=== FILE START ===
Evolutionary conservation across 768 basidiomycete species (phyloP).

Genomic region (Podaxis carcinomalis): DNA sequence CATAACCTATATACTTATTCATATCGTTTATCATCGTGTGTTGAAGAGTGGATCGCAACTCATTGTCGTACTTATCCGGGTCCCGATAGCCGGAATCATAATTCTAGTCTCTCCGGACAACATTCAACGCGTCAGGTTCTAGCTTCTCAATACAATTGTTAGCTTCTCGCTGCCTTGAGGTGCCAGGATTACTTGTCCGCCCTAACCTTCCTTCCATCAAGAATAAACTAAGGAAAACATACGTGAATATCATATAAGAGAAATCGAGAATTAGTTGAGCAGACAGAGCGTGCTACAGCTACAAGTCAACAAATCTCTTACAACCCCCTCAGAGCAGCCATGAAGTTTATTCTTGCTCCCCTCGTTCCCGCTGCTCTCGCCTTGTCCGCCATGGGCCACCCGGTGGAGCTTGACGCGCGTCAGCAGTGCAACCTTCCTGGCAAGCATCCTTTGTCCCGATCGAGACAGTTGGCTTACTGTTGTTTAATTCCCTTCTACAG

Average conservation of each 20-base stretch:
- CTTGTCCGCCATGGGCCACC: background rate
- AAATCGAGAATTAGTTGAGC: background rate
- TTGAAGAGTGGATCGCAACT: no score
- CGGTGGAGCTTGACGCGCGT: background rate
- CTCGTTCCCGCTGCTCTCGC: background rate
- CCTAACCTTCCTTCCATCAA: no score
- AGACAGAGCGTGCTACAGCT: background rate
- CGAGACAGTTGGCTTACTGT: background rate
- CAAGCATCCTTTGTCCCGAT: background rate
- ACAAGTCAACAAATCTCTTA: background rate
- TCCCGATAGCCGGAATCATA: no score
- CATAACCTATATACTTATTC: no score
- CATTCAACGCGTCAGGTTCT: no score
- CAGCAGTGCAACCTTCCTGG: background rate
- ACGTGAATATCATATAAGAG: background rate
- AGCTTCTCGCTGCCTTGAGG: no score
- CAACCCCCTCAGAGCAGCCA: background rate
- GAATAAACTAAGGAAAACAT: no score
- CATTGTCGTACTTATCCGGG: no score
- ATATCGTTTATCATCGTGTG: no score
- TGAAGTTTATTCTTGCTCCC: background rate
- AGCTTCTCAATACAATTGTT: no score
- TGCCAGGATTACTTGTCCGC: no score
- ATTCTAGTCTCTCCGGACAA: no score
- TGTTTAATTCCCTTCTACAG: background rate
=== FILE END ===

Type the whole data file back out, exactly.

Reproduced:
Evolutionary conservation across 768 basidiomycete species (phyloP).

Genomic region (Podaxis carcinomalis): DNA sequence CATAACCTATATACTTATTCATATCGTTTATCATCGTGTGTTGAAGAGTGGATCGCAACTCATTGTCGTACTTATCCGGGTCCCGATAGCCGGAATCATAATTCTAGTCTCTCCGGACAACATTCAACGCGTCAGGTTCTAGCTTCTCAATACAATTGTTAGCTTCTCGCTGCCTTGAGGTGCCAGGATTACTTGTCCGCCCTAACCTTCCTTCCATCAAGAATAAACTAAGGAAAACATACGTGAATATCATATAAGAGAAATCGAGAATTAGTTGAGCAGACAGAGCGTGCTACAGCTACAAGTCAACAAATCTCTTACAACCCCCTCAGAGCAGCCATGAAGTTTATTCTTGCTCCCCTCGTTCCCGCTGCTCTCGCCTTGTCCGCCATGGGCCACCCGGTGGAGCTTGACGCGCGTCAGCAGTGCAACCTTCCTGGCAAGCATCCTTTGTCCCGATCGAGACAGTTGGCTTACTGTTGTTTAATTCCCTTCTACAG

Average conservation of each 20-base stretch:
- CTTGTCCGCCATGGGCCACC: background rate
- AAATCGAGAATTAGTTGAGC: background rate
- TTGAAGAGTGGATCGCAACT: no score
- CGGTGGAGCTTGACGCGCGT: background rate
- CTCGTTCCCGCTGCTCTCGC: background rate
- CCTAACCTTCCTTCCATCAA: no score
- AGACAGAGCGTGCTACAGCT: background rate
- CGAGACAGTTGGCTTACTGT: background rate
- CAAGCATCCTTTGTCCCGAT: background rate
- ACAAGTCAACAAATCTCTTA: background rate
- TCCCGATAGCCGGAATCATA: no score
- CATAACCTATATACTTATTC: no score
- CATTCAACGCGTCAGGTTCT: no score
- CAGCAGTGCAACCTTCCTGG: background rate
- ACGTGAATATCATATAAGAG: background rate
- AGCTTCTCGCTGCCTTGAGG: no score
- CAACCCCCTCAGAGCAGCCA: background rate
- GAATAAACTAAGGAAAACAT: no score
- CATTGTCGTACTTATCCGGG: no score
- ATATCGTTTATCATCGTGTG: no score
- TGAAGTTTATTCTTGCTCCC: background rate
- AGCTTCTCAATACAATTGTT: no score
- TGCCAGGATTACTTGTCCGC: no score
- ATTCTAGTCTCTCCGGACAA: no score
- TGTTTAATTCCCTTCTACAG: background rate